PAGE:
Papers on Solar and Heliospheric Physics
Coronal mass ejections, magnetic clouds, and relativistic magnetospheric electron events: ISTP
Article first published online: 20 SEP 2012
Copyright 1998 by the American Geophysical Union.
Journal of Geophysical Research: Space Physics (1978–2012)
Volume 103, Issue A8, pages 17279–17291, 1 August 1998
How to Cite
1998), Coronal mass ejections, magnetic clouds, and relativistic magnetospheric electron events: ISTP, J. Geophys. Res., 103(A8), 17279–17291, doi:10.1029/97JA03329., , , , , , , , , and (
- Issue published online: 20 SEP 2012
- Article first published online: 20 SEP 2012
- Manuscript Accepted: 12 NOV 1997
- Manuscript Received: 15 APR 1997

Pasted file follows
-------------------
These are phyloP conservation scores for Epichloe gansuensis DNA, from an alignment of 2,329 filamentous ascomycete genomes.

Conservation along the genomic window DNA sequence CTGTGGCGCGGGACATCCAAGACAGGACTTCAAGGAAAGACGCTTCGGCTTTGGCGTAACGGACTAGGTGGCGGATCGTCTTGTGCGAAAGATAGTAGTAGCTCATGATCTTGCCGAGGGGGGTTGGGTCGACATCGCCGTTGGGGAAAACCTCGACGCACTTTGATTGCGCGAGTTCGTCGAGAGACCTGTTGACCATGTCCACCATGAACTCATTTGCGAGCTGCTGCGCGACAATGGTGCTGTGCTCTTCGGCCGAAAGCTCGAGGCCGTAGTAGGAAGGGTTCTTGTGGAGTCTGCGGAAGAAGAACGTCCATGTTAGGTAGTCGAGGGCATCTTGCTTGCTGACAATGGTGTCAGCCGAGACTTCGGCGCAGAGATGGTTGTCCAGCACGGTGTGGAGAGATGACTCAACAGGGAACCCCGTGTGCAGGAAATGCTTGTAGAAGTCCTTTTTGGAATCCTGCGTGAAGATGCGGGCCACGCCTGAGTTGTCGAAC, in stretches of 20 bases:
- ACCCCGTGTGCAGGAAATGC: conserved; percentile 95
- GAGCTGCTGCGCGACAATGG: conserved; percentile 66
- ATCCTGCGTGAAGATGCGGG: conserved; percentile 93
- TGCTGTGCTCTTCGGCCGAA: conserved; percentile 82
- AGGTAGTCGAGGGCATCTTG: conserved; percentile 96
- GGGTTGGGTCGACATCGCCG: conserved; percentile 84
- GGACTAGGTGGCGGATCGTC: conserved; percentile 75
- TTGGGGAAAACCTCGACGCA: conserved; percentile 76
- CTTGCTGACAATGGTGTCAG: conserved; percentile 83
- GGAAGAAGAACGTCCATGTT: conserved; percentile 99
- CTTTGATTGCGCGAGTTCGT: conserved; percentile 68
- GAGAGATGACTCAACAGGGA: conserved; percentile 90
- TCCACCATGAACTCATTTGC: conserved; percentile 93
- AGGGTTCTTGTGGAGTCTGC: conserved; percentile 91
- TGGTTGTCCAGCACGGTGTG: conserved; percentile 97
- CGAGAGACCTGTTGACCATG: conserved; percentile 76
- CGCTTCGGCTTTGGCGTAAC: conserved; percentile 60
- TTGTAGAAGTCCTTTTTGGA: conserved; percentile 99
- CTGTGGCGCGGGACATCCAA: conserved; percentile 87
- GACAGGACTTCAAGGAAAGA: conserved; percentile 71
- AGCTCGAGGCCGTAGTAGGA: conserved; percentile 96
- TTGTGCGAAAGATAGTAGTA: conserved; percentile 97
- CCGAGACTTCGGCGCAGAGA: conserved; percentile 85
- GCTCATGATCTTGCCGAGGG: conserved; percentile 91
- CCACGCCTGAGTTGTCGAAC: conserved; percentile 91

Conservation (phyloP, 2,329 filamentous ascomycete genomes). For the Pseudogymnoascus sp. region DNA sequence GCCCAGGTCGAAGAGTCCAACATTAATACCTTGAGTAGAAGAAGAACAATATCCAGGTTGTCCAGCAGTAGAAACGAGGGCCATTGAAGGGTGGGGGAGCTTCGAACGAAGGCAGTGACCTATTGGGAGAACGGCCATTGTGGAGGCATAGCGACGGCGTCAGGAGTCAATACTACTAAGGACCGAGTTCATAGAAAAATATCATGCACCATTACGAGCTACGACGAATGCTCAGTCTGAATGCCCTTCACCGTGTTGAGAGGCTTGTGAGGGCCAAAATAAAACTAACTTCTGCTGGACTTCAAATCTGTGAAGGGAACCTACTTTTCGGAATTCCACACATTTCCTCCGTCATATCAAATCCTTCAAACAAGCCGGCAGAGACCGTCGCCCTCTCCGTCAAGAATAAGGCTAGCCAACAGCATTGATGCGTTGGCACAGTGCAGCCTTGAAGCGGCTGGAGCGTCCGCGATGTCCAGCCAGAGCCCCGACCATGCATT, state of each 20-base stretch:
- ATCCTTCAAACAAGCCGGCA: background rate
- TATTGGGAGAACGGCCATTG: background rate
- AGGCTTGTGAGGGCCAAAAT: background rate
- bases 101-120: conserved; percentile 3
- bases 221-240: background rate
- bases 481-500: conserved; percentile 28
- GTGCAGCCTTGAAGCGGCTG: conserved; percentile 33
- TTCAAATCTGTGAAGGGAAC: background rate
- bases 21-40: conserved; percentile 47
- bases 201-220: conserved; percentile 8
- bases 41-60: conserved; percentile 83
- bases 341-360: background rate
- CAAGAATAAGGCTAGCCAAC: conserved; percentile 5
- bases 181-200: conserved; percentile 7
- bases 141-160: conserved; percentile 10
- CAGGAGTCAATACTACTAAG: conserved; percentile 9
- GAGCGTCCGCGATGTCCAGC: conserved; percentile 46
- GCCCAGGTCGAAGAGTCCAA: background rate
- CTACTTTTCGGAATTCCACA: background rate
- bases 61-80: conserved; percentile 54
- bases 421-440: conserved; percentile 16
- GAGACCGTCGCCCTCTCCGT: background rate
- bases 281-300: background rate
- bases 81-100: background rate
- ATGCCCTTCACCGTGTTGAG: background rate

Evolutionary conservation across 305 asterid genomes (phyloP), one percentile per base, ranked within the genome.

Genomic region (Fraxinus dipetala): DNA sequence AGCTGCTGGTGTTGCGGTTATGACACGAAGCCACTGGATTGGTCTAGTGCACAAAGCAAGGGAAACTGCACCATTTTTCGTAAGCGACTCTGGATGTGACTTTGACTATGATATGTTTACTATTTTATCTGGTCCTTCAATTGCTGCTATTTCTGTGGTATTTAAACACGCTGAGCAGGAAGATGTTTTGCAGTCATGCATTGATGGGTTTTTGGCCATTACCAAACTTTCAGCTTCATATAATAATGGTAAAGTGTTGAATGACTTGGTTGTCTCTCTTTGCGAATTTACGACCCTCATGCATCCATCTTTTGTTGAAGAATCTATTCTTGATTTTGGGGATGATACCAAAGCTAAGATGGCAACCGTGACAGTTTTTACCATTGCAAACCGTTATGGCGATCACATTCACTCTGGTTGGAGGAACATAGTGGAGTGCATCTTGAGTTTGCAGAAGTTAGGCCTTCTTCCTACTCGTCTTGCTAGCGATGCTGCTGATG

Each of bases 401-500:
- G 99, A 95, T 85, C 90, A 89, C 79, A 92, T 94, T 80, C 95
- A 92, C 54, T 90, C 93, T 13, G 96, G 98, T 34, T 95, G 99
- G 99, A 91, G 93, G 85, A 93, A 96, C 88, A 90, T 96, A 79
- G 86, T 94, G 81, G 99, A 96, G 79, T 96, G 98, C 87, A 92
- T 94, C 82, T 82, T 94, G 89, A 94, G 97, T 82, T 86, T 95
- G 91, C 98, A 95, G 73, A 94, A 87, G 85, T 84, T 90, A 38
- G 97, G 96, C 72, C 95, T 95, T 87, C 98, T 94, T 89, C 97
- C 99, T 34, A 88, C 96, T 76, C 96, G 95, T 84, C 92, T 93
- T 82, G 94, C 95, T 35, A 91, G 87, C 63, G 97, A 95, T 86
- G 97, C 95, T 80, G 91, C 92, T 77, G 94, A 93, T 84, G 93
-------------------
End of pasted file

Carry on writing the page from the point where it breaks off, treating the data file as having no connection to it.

The role of high-speed solar wind streams in driving relativistic electron acceleration within the Earth's magnetosphere during solar activity minimum conditions has been well documented. The rising phase of the new solar activity cycle (cycle 23) commenced in 1996, and there have recently been a number of coronal mass ejections (CMEs) and related “magnetic clouds” at 1 AU. As these CME/cloud systems interact with the Earth's magnetosphere, some events produce substantial enhancements in the magnetospheric energetic particle population while others do not. This paper compares and contrasts relativistic electron signatures observed by the POLAR, SAMPEX, Highly Elliptical Orbit, and geostationary orbit spacecraft during two magnetic cloud events: May 27–29, 1996, and January 10–11, 1997. Sequences were observed in each case in which the interplanetary magnetic field was first strongly southward and then rotated northward. In both cases, there were large solar wind density enhancements toward the end of the cloud passage at 1 AU. Strong energetic electron acceleration was observed in the January event, but not in the May event. The relative geoeffectiveness for these two cases is assessed, and it is concluded that large induced electric fields (∂B/∂t) caused in situ acceleration of electrons throughout the outer radiation zone during the January 1997 event.